Eve Klein. Could you describe the walks your father took you on when a child.
Mary McKenna. He would say that we’d go to so and so for afternoon tea this afternoon, and away we’d go, and we walked all over Mosman, he knew people because of the family connections. His two sisters had lived here, well three of them actually. Aunt Agnes who was a daughter of the Manse in the Presbyterian Church and she had quite a lot of contacts, and he met these families over the years, so he’d take me up and show me how the other half lived, virtually.
Eve Klein. Did you visit them?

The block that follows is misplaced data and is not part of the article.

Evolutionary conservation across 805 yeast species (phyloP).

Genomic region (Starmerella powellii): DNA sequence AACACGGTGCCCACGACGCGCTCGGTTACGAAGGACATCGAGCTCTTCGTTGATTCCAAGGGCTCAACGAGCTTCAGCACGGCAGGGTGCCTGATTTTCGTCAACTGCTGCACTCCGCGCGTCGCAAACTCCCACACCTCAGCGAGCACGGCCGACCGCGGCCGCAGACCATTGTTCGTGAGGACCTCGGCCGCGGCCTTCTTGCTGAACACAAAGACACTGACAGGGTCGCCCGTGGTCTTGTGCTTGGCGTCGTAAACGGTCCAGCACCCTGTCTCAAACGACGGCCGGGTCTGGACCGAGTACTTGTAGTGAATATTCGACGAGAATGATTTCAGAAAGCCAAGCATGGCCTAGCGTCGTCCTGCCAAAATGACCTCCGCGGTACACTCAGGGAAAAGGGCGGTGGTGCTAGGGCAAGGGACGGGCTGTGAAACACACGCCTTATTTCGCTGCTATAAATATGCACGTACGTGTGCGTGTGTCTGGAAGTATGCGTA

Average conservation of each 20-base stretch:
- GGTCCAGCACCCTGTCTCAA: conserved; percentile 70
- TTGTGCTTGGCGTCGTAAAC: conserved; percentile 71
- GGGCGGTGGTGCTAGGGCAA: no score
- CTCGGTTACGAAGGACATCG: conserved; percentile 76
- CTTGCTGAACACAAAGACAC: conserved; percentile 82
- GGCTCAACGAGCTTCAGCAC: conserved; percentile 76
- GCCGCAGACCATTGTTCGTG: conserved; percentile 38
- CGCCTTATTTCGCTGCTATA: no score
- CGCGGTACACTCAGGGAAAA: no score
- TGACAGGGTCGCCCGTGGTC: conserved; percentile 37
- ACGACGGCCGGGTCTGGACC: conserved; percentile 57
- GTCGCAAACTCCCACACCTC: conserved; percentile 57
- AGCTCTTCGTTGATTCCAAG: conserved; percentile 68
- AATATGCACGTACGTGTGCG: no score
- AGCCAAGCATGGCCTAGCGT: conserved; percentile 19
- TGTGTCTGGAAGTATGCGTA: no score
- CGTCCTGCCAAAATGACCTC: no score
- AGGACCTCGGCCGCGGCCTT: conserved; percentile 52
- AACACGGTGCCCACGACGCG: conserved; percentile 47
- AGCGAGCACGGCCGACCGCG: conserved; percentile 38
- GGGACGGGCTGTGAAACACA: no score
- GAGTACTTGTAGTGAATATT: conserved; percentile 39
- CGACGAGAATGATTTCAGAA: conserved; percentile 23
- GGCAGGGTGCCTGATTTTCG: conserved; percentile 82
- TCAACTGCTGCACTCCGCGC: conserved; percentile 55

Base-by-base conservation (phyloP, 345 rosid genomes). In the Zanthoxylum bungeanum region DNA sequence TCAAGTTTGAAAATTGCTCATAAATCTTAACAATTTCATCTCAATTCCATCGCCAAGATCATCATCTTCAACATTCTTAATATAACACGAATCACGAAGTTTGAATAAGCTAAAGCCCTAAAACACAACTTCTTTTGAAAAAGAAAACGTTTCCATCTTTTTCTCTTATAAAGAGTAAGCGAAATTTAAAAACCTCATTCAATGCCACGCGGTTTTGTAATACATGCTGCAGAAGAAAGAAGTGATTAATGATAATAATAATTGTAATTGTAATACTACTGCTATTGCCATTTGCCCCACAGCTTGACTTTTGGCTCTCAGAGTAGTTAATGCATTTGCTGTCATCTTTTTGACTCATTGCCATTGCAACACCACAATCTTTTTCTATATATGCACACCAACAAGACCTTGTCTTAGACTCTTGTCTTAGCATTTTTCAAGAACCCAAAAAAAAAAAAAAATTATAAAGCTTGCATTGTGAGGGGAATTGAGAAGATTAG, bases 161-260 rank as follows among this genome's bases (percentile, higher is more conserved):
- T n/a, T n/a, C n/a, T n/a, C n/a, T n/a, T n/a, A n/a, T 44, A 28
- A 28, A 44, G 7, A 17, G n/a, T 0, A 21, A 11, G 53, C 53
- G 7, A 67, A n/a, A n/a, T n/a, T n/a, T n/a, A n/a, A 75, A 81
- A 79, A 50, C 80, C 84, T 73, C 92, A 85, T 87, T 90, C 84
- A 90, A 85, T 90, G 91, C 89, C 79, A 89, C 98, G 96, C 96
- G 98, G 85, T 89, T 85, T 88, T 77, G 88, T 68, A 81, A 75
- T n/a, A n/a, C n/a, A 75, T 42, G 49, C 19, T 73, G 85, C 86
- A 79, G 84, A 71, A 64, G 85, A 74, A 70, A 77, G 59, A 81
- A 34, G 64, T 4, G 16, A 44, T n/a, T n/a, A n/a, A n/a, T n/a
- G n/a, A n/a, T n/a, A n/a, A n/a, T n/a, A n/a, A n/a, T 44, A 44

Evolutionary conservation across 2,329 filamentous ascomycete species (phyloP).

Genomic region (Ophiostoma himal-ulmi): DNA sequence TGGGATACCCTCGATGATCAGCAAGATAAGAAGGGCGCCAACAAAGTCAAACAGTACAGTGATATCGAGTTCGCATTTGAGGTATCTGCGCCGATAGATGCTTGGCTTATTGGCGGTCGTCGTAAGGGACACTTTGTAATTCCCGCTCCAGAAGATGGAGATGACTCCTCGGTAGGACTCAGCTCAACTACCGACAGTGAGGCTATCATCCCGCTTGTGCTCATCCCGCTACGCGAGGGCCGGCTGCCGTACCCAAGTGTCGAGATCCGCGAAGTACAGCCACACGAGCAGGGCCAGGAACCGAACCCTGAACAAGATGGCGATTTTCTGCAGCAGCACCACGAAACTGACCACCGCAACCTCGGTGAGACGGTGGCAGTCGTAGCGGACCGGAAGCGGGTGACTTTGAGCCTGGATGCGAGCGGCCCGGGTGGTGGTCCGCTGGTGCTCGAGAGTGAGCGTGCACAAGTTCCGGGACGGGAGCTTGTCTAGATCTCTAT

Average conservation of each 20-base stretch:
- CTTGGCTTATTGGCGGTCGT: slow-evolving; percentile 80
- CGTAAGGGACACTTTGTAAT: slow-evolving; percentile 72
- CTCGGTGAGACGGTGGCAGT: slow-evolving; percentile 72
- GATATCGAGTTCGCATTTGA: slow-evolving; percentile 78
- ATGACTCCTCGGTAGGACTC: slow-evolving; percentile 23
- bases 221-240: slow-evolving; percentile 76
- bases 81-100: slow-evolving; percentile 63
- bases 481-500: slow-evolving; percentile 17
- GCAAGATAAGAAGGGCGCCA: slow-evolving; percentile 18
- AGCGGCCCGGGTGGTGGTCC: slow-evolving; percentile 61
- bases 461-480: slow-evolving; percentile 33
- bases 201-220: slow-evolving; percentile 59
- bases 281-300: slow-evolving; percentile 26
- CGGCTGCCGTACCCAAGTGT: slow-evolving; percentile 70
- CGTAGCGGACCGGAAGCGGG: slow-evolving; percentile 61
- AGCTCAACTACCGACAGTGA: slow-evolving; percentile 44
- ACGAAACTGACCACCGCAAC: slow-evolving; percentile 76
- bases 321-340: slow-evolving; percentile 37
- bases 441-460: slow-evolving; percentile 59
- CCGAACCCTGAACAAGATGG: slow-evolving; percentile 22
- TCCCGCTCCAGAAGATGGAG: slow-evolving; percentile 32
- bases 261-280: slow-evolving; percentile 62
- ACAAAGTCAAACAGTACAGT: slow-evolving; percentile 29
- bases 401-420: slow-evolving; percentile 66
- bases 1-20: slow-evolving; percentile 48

Mary McKenna. Oh yes, yes.
Eve Klein. In those days did one have to make an appointment, like one does now?
Mary McKenna. No, we just dropped in at afternoon teatime, and they’d welcome you in and I was sat up and treated like a lady, given all the beautiful crockery and I just automatically thought everybody else did this, but they didn’t. I remember one instance – Madeline Netters used to live in Holt Avenue on the corner there, and my father thought it would be nice for me to go and see someone playing the harp. So we went around there, and she was with the orchestra at the time, and I went in. I always remember this room that was full of pictures of hands, and he persuaded her to play the harp for me.